One of my absolute least favorite genres is the "disease of the week" movie. There are lots of genres I prefer less than others, but in the case of this one, I can't understand why people like it. Why would anyone want to go see a movie about people getting sick and probably dying? The nearest I can figure is that, for viewers who like to cry, this is an almost certain tearjerker. Otherwise, perhaps it makes viewers feel good about not being sick. Who knows? But this week, fate has handed me an almost perfect example of what I hate about this genre, as well as an alternate example of just how it can work.

My Sister's Keeper (262 screens) is the bad one, though it does begin with a good idea. Anna Fitzgerald (Abigail Breslin) was created in a test tube essentially to provide "spare parts" for her older sister, Kate (Sofia Vassilieva), who is stricken with leukemia. When Anna reaches the age of ten, she approaches a lawyer (Alec Baldwin) to sue for the rights to her own body. But rather than following that lead, the movie then spends the bulk of its running time in the hospital with Kate, watching her get sick and throw up while others weep and study test results. She gets a little brief romance, but it ends tragically. The worst thing of all is that, despite all this focus on Kate, she never emerges as a character. She's always good-natured, strong and loving. (We see her dark side only once, in a flashback.) Essentially, she is defined by her disease. She is "cancer girl" and nothing more.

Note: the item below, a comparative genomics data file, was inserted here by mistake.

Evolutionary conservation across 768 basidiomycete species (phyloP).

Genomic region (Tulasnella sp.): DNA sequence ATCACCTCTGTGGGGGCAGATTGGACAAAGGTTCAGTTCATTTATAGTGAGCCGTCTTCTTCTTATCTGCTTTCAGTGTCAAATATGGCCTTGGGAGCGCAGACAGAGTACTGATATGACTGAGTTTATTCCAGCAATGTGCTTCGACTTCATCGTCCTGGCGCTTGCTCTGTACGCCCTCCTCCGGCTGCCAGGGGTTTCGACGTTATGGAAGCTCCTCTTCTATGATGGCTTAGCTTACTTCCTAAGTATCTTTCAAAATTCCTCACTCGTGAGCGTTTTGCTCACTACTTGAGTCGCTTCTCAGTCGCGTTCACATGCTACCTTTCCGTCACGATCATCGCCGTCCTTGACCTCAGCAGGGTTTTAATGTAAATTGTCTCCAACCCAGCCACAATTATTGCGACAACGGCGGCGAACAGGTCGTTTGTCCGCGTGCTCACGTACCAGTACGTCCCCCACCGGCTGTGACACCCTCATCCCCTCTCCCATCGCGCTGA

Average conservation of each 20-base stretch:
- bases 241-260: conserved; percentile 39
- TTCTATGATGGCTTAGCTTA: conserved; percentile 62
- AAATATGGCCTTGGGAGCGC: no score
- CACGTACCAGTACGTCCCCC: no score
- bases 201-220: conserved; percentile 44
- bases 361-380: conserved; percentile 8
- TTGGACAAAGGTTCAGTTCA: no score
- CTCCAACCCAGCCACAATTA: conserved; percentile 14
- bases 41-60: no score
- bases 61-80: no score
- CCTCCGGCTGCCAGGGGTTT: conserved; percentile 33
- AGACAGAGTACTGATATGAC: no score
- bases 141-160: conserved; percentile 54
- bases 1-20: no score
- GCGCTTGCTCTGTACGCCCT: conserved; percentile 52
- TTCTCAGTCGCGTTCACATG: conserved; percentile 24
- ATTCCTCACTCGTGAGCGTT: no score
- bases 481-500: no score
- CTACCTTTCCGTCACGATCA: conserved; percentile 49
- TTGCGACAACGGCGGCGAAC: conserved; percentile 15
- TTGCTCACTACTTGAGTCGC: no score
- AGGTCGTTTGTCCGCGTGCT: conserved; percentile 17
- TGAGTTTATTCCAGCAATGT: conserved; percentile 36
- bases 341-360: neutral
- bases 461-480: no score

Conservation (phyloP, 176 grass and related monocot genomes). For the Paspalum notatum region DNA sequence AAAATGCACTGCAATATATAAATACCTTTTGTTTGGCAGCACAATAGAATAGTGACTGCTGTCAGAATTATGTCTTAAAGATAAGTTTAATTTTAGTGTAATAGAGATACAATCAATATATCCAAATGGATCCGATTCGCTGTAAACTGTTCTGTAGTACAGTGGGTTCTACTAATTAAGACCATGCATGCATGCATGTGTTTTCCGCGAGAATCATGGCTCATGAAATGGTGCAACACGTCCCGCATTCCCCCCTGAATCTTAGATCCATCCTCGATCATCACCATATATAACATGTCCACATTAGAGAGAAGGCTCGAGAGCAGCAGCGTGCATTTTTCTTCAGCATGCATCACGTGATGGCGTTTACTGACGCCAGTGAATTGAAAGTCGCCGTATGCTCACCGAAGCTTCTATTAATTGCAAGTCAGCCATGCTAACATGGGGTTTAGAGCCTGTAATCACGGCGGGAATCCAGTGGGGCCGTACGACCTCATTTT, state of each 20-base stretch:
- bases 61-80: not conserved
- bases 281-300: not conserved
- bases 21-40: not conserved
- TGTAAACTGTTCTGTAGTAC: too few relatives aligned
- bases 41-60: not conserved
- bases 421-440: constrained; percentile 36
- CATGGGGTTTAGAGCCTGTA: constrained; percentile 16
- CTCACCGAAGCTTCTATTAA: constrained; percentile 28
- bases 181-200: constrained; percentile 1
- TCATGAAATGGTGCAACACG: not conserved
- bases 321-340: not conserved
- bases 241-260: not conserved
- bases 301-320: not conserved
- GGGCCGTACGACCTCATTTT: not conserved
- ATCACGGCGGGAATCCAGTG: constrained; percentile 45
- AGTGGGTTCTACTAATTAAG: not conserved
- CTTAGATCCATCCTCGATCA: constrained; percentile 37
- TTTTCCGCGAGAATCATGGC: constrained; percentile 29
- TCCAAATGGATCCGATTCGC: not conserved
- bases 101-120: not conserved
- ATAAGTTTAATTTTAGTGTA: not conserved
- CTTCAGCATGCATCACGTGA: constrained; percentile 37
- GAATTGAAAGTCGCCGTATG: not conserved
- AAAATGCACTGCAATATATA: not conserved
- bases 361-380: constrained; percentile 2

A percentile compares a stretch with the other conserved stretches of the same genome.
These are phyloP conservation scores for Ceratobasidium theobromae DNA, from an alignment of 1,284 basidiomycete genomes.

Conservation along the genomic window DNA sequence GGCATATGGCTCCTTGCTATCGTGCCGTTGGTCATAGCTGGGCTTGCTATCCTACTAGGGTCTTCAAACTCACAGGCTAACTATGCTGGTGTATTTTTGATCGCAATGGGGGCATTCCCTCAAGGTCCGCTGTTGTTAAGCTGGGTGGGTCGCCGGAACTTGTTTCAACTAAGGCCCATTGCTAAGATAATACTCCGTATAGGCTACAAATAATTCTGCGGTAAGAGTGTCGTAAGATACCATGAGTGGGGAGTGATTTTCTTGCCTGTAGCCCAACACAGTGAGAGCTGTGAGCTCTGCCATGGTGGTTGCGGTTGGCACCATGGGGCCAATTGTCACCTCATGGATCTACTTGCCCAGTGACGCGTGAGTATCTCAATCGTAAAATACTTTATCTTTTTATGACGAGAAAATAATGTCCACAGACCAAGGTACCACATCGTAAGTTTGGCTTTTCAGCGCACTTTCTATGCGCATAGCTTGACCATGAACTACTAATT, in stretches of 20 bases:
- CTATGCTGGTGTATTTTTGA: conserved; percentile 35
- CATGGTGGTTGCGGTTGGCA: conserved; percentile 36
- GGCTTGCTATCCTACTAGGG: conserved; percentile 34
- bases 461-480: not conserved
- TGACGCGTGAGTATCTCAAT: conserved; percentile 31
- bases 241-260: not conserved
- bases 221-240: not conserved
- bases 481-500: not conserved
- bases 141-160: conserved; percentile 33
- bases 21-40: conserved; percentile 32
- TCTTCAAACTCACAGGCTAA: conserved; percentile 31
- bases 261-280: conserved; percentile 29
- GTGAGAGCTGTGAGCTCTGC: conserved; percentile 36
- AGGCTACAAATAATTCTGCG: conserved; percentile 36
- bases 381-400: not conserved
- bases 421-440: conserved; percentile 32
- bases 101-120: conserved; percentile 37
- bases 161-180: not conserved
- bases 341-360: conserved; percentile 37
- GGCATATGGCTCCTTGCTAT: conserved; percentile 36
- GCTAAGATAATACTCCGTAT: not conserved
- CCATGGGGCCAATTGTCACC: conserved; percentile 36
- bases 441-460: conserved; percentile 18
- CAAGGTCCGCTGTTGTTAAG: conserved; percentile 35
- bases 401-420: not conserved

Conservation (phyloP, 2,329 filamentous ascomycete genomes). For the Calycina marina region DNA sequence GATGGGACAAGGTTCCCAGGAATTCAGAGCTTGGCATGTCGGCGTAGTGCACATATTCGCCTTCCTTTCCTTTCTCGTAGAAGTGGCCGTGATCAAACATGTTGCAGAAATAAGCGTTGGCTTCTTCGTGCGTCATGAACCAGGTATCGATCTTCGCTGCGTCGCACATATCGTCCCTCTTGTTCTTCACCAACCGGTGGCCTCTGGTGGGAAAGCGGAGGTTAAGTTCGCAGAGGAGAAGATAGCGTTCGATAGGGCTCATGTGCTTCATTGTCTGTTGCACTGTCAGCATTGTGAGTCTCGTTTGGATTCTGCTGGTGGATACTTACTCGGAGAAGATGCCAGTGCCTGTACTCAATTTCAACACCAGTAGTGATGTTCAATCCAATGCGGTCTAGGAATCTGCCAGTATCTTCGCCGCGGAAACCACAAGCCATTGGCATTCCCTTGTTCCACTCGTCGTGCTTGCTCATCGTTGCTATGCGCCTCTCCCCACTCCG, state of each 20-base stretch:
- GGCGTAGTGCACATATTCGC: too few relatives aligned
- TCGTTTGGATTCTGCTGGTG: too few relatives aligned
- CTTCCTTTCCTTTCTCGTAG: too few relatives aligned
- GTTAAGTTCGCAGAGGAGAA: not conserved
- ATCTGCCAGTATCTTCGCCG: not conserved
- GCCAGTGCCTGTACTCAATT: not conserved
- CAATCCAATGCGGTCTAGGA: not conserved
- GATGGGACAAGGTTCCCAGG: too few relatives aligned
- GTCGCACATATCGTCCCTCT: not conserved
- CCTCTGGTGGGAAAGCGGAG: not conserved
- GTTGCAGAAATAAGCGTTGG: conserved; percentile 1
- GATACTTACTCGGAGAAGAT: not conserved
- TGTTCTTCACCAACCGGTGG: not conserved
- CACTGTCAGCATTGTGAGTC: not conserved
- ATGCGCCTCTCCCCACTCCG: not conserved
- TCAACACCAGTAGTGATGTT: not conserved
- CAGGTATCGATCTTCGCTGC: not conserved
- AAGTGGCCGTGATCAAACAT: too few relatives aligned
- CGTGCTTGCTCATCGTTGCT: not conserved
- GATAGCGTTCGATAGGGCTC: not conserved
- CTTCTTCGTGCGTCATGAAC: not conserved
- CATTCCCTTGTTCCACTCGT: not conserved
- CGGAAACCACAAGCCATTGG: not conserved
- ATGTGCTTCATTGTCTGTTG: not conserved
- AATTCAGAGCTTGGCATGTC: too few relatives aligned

categories Columns, Cinematical